Steven T. Jones

“Tale of Two Davids” casts Campos as the progressive hero

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David Campos presented “a tale of two Davids” tonight [Thu/23] in his first debate with David Chiu in their race to replace Assemblymember Tom Ammiano in AD17, contrasting his solid progressive record against Chiu’s more pragmatic approach. Chiu reinforced the narrative by repeatedly touting his “effectiveness” and record at City Hall.Read more »

Judge says state erred in 8 Washington property transfer

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A San Francisco judge has ruled that the California State Lands Commission illegally exempted from environmental review a property transfer it approved in 2012 to facilitate the controversial 8 Washington project — a ruling that casts doubt over a dubious tactic the agency commonly uses to expedite development, as well as the legal judgment of an agency that is Read more »

Death and Facebook

GOOD TECH ISSUE: Social media can play an important role during tragedies

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steve@sfbg.com

My appreciation for Facebook had been waning in recent years. Although I still use it almost every day — mostly as a storehouse for digital photos and events listings or as a procrastination tool — I was becoming turned off by its increasing commercialization and ubiquity.Read more »

State of the City: spin over substance

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It was maddening to watch Mayor Ed Lee deliver his annual State of the City address on Jan. 17. This was pure politics, from the staged backdrop of housing construction at Hunters Point Shipyard to the use of "regular people" props to the slate of vague and contradictory promises he made.

"This place, the shipyard, links our proud past to an even more promising future," was how Lee began his hour-plus, invite-only address.Read more »

Double standard for the role of voters in SF waterfront development?

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As our article on San Francisco waterfront development was hitting the presses last week, California State Lands Commission Chief Counsel Mark Meier made public a letter questioning the legality of a local initiative in circulation that would submit waterfront projects that break height limits to a vote of the people.Read more »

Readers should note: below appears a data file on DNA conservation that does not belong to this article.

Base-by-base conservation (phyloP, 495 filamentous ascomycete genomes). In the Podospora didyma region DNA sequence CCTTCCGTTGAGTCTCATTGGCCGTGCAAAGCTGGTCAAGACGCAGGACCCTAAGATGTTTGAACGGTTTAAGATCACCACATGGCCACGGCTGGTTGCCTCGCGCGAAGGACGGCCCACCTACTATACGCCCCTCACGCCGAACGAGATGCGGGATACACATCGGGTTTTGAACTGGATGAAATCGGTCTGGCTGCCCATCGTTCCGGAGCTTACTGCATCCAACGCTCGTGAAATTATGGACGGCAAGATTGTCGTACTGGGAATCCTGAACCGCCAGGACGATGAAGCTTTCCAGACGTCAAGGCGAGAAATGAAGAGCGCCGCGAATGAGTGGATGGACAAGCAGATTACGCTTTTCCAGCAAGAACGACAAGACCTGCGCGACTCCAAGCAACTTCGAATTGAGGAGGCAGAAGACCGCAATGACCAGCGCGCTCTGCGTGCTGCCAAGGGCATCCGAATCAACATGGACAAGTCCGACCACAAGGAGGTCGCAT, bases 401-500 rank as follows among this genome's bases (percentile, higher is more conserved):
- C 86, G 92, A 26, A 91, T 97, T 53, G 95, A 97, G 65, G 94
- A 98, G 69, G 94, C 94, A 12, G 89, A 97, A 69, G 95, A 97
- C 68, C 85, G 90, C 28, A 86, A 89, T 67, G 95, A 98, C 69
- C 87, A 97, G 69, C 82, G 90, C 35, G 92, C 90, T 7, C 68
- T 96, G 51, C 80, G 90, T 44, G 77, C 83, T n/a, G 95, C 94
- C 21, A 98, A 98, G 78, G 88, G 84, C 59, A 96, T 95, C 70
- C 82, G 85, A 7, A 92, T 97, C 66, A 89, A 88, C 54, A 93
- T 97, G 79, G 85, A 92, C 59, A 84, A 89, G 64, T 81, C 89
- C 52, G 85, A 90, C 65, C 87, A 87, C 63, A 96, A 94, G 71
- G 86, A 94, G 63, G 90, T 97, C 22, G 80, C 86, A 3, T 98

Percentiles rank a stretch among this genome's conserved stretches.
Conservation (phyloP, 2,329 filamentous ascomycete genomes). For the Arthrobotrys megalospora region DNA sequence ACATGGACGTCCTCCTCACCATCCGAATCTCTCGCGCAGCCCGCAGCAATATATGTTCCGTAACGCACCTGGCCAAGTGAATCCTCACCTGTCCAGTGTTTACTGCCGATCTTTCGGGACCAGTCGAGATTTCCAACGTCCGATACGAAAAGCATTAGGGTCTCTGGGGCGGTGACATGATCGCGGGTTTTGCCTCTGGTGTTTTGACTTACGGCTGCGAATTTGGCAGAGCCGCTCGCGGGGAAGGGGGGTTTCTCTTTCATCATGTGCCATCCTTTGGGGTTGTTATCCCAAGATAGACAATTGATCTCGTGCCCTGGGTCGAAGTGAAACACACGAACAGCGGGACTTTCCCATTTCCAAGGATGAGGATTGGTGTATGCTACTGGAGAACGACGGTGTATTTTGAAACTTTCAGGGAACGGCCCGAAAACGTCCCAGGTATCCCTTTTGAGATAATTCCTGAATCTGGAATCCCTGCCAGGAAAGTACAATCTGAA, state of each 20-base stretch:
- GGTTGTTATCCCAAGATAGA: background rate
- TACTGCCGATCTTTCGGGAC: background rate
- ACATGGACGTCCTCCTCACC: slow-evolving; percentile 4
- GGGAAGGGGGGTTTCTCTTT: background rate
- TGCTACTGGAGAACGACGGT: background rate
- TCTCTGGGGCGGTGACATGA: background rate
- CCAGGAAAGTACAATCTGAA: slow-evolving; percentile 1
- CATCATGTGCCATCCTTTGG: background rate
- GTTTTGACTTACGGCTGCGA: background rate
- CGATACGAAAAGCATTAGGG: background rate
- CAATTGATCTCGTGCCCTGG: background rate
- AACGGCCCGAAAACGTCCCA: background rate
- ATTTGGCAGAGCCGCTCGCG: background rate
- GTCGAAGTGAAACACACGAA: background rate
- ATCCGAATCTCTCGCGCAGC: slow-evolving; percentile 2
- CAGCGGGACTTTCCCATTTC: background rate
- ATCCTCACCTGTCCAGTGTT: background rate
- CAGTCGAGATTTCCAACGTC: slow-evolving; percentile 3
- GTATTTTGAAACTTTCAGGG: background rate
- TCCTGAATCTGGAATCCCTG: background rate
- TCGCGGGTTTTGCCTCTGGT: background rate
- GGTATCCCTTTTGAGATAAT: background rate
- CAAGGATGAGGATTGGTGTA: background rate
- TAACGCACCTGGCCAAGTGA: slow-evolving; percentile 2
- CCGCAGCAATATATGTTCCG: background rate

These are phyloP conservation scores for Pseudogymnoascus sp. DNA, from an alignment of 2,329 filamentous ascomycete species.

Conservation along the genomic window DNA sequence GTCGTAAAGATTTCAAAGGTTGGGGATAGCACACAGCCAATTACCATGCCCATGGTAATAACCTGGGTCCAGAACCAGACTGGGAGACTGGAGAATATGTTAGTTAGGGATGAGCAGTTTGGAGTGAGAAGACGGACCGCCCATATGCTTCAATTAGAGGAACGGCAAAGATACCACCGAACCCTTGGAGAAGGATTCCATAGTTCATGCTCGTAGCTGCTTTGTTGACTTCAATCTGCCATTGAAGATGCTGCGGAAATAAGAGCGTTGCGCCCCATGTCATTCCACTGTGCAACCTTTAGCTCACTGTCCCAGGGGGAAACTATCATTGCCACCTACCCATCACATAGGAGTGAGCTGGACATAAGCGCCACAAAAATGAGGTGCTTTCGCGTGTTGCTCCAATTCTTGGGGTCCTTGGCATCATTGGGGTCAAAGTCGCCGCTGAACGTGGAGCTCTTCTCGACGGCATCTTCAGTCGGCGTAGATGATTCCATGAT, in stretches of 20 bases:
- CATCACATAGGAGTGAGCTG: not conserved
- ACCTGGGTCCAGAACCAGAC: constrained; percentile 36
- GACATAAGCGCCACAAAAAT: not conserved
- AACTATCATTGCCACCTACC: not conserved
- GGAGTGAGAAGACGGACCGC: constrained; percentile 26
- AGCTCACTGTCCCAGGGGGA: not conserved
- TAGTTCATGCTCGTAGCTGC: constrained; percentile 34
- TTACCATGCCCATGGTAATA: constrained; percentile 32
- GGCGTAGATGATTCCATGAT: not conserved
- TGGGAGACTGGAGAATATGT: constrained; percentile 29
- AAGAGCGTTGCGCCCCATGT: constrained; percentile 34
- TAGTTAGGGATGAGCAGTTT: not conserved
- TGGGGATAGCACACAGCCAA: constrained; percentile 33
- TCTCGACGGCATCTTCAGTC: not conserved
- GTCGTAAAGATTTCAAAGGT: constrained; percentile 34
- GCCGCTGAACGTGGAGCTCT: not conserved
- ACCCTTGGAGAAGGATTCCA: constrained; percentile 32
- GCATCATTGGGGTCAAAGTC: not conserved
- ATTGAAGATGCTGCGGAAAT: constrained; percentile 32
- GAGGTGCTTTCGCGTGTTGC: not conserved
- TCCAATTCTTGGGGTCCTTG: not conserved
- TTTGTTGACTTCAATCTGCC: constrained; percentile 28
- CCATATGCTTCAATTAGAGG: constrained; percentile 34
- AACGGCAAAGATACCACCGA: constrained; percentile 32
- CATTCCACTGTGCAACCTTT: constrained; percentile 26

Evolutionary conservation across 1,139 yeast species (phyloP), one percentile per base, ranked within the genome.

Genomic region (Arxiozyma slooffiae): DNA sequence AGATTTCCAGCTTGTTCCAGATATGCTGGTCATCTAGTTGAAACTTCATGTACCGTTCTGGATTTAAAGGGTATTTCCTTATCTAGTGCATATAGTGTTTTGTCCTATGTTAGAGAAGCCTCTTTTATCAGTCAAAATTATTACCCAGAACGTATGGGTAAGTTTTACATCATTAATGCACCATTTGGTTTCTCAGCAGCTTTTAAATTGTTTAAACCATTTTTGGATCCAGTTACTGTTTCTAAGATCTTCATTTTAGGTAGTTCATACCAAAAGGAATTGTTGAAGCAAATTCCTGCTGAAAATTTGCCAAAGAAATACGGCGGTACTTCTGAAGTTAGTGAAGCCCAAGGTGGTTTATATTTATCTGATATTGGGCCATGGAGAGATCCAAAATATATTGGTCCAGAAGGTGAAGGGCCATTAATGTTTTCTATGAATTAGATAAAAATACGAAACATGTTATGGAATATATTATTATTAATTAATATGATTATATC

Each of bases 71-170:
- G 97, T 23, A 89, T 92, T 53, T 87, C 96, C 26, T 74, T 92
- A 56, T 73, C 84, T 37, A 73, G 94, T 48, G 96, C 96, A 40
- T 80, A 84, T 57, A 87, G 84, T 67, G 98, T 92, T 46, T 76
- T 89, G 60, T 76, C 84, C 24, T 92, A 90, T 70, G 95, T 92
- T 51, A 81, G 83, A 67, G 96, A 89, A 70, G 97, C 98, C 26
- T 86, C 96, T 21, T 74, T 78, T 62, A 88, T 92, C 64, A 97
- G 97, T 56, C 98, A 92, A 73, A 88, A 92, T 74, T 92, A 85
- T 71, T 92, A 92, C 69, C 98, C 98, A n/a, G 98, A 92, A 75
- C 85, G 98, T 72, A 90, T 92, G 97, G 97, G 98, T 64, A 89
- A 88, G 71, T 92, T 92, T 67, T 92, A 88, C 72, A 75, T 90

State of the City speech filled with unsupported promises

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It was maddening to watch Mayor Ed Lee deliver his annual State of the City address this morning. This was pure politics, from the staged backdrop of housing construction at Hunters Point Shipyard to the use of “regular people” props to the slate of vague and contradictory promises he made.

“This place, the shipyard, links our proud past to an even more promising future,” was how Lee began his hour-plus, invite-only address.Read more »

Lee panders to motorists and undermines SFMTA with Sunday metering repeal

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First Mayor Ed Lee ignores the rising cost of living in San Francisco (fueled partly by his own corporate welfare for the tech industry and commercial landlords), and now he’s using his sudden concern about gentrification as an excuse to make parking meters free again on Sundays, a blatant bit of political pandering that blows a $6 million annual Read more »

On the waterfront

Initiative would give voters a say on big waterfront projects that violate zoning standards

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steve@sfbg.com

Who should decide what gets built on San Francisco's waterfront: the people or the Mayor's Office and its political appointees? That's the question that has been raised by a series of high-profile development proposals that exceed current zoning restrictions, as well as by a new initiative campaign that has just begun gathering signatures.Read more »

Lies, damned lies, and statistics

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When is a public opinion poll a valid representation of how people feel? That turns out to be a tricky and ever-evolving question, particularly in San Francisco — thanks to its prevalence of tenants and technology — and even more particularly when it concerns the approval rating of Mayor Ed Lee.

Traditionally, the central requirements for public opinion polls to be considered valid is that respondents need to be representative of the larger population and they need to be selected at random. Polls are often skewed when people need to opt-in, as is the case in most online polls.Read more »